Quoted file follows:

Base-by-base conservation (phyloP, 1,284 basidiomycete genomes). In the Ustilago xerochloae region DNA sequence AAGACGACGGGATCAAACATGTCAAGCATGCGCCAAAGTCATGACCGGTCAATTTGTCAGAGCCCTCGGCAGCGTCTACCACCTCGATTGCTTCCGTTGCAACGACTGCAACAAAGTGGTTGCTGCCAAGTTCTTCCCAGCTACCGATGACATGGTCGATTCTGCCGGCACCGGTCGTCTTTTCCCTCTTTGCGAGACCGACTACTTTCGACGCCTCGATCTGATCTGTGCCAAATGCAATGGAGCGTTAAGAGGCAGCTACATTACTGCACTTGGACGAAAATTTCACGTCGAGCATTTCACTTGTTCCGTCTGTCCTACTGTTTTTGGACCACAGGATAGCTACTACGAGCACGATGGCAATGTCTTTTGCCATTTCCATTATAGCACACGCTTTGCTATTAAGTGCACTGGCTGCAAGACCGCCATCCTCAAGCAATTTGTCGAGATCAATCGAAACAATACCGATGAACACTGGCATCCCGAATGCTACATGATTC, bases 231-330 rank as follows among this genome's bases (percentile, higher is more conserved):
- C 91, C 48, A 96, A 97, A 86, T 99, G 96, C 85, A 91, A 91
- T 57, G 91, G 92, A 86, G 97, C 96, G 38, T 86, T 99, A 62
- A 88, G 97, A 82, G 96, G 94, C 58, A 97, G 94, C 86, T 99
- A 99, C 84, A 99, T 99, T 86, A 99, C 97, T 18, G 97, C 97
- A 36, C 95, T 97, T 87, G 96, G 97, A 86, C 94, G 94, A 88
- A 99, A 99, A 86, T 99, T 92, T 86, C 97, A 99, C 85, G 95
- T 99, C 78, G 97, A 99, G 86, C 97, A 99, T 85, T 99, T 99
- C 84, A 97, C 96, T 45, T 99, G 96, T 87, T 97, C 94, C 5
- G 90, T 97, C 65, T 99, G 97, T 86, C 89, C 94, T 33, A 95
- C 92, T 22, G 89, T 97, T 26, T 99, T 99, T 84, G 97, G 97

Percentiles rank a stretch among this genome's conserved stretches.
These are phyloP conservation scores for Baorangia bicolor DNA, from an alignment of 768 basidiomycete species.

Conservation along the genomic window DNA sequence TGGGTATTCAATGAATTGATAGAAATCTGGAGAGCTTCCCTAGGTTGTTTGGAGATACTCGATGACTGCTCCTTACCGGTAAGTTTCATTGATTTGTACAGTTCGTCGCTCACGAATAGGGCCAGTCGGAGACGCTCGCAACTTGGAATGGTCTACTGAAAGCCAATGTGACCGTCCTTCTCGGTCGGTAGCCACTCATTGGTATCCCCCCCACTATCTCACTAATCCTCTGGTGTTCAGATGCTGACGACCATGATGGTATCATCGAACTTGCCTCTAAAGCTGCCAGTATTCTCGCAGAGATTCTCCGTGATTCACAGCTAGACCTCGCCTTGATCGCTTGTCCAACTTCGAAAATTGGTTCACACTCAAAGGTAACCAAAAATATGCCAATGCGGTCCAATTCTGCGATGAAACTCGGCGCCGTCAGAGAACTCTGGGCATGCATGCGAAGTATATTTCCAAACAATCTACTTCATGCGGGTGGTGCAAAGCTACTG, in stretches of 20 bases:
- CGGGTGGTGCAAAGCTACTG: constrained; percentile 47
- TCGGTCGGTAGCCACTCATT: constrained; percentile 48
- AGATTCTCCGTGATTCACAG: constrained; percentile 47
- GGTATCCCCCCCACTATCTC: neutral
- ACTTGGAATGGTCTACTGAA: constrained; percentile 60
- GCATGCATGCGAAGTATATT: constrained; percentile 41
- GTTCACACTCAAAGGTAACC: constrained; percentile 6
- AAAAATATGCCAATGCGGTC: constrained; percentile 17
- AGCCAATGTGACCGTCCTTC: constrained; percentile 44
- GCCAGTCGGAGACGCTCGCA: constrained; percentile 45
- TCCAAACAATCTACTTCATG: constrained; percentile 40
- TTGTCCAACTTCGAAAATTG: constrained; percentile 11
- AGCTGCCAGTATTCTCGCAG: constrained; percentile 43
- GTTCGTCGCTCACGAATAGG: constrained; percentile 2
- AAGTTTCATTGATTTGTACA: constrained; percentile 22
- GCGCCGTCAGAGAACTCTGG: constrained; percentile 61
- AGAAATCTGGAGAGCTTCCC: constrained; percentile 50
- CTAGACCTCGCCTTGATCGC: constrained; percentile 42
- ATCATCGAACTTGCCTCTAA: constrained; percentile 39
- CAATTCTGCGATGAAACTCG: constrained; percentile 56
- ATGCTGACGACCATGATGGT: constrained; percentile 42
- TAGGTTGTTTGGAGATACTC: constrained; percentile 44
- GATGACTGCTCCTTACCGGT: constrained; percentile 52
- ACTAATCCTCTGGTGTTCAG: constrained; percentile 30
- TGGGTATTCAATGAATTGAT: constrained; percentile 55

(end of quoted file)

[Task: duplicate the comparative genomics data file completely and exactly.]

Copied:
Base-by-base conservation (phyloP, 1,284 basidiomycete genomes). In the Ustilago xerochloae region DNA sequence AAGACGACGGGATCAAACATGTCAAGCATGCGCCAAAGTCATGACCGGTCAATTTGTCAGAGCCCTCGGCAGCGTCTACCACCTCGATTGCTTCCGTTGCAACGACTGCAACAAAGTGGTTGCTGCCAAGTTCTTCCCAGCTACCGATGACATGGTCGATTCTGCCGGCACCGGTCGTCTTTTCCCTCTTTGCGAGACCGACTACTTTCGACGCCTCGATCTGATCTGTGCCAAATGCAATGGAGCGTTAAGAGGCAGCTACATTACTGCACTTGGACGAAAATTTCACGTCGAGCATTTCACTTGTTCCGTCTGTCCTACTGTTTTTGGACCACAGGATAGCTACTACGAGCACGATGGCAATGTCTTTTGCCATTTCCATTATAGCACACGCTTTGCTATTAAGTGCACTGGCTGCAAGACCGCCATCCTCAAGCAATTTGTCGAGATCAATCGAAACAATACCGATGAACACTGGCATCCCGAATGCTACATGATTC, bases 231-330 rank as follows among this genome's bases (percentile, higher is more conserved):
- C 91, C 48, A 96, A 97, A 86, T 99, G 96, C 85, A 91, A 91
- T 57, G 91, G 92, A 86, G 97, C 96, G 38, T 86, T 99, A 62
- A 88, G 97, A 82, G 96, G 94, C 58, A 97, G 94, C 86, T 99
- A 99, C 84, A 99, T 99, T 86, A 99, C 97, T 18, G 97, C 97
- A 36, C 95, T 97, T 87, G 96, G 97, A 86, C 94, G 94, A 88
- A 99, A 99, A 86, T 99, T 92, T 86, C 97, A 99, C 85, G 95
- T 99, C 78, G 97, A 99, G 86, C 97, A 99, T 85, T 99, T 99
- C 84, A 97, C 96, T 45, T 99, G 96, T 87, T 97, C 94, C 5
- G 90, T 97, C 65, T 99, G 97, T 86, C 89, C 94, T 33, A 95
- C 92, T 22, G 89, T 97, T 26, T 99, T 99, T 84, G 97, G 97

Percentiles rank a stretch among this genome's conserved stretches.
These are phyloP conservation scores for Baorangia bicolor DNA, from an alignment of 768 basidiomycete species.

Conservation along the genomic window DNA sequence TGGGTATTCAATGAATTGATAGAAATCTGGAGAGCTTCCCTAGGTTGTTTGGAGATACTCGATGACTGCTCCTTACCGGTAAGTTTCATTGATTTGTACAGTTCGTCGCTCACGAATAGGGCCAGTCGGAGACGCTCGCAACTTGGAATGGTCTACTGAAAGCCAATGTGACCGTCCTTCTCGGTCGGTAGCCACTCATTGGTATCCCCCCCACTATCTCACTAATCCTCTGGTGTTCAGATGCTGACGACCATGATGGTATCATCGAACTTGCCTCTAAAGCTGCCAGTATTCTCGCAGAGATTCTCCGTGATTCACAGCTAGACCTCGCCTTGATCGCTTGTCCAACTTCGAAAATTGGTTCACACTCAAAGGTAACCAAAAATATGCCAATGCGGTCCAATTCTGCGATGAAACTCGGCGCCGTCAGAGAACTCTGGGCATGCATGCGAAGTATATTTCCAAACAATCTACTTCATGCGGGTGGTGCAAAGCTACTG, in stretches of 20 bases:
- CGGGTGGTGCAAAGCTACTG: constrained; percentile 47
- TCGGTCGGTAGCCACTCATT: constrained; percentile 48
- AGATTCTCCGTGATTCACAG: constrained; percentile 47
- GGTATCCCCCCCACTATCTC: neutral
- ACTTGGAATGGTCTACTGAA: constrained; percentile 60
- GCATGCATGCGAAGTATATT: constrained; percentile 41
- GTTCACACTCAAAGGTAACC: constrained; percentile 6
- AAAAATATGCCAATGCGGTC: constrained; percentile 17
- AGCCAATGTGACCGTCCTTC: constrained; percentile 44
- GCCAGTCGGAGACGCTCGCA: constrained; percentile 45
- TCCAAACAATCTACTTCATG: constrained; percentile 40
- TTGTCCAACTTCGAAAATTG: constrained; percentile 11
- AGCTGCCAGTATTCTCGCAG: constrained; percentile 43
- GTTCGTCGCTCACGAATAGG: constrained; percentile 2
- AAGTTTCATTGATTTGTACA: constrained; percentile 22
- GCGCCGTCAGAGAACTCTGG: constrained; percentile 61
- AGAAATCTGGAGAGCTTCCC: constrained; percentile 50
- CTAGACCTCGCCTTGATCGC: constrained; percentile 42
- ATCATCGAACTTGCCTCTAA: constrained; percentile 39
- CAATTCTGCGATGAAACTCG: constrained; percentile 56
- ATGCTGACGACCATGATGGT: constrained; percentile 42
- TAGGTTGTTTGGAGATACTC: constrained; percentile 44
- GATGACTGCTCCTTACCGGT: constrained; percentile 52
- ACTAATCCTCTGGTGTTCAG: constrained; percentile 30
- TGGGTATTCAATGAATTGAT: constrained; percentile 55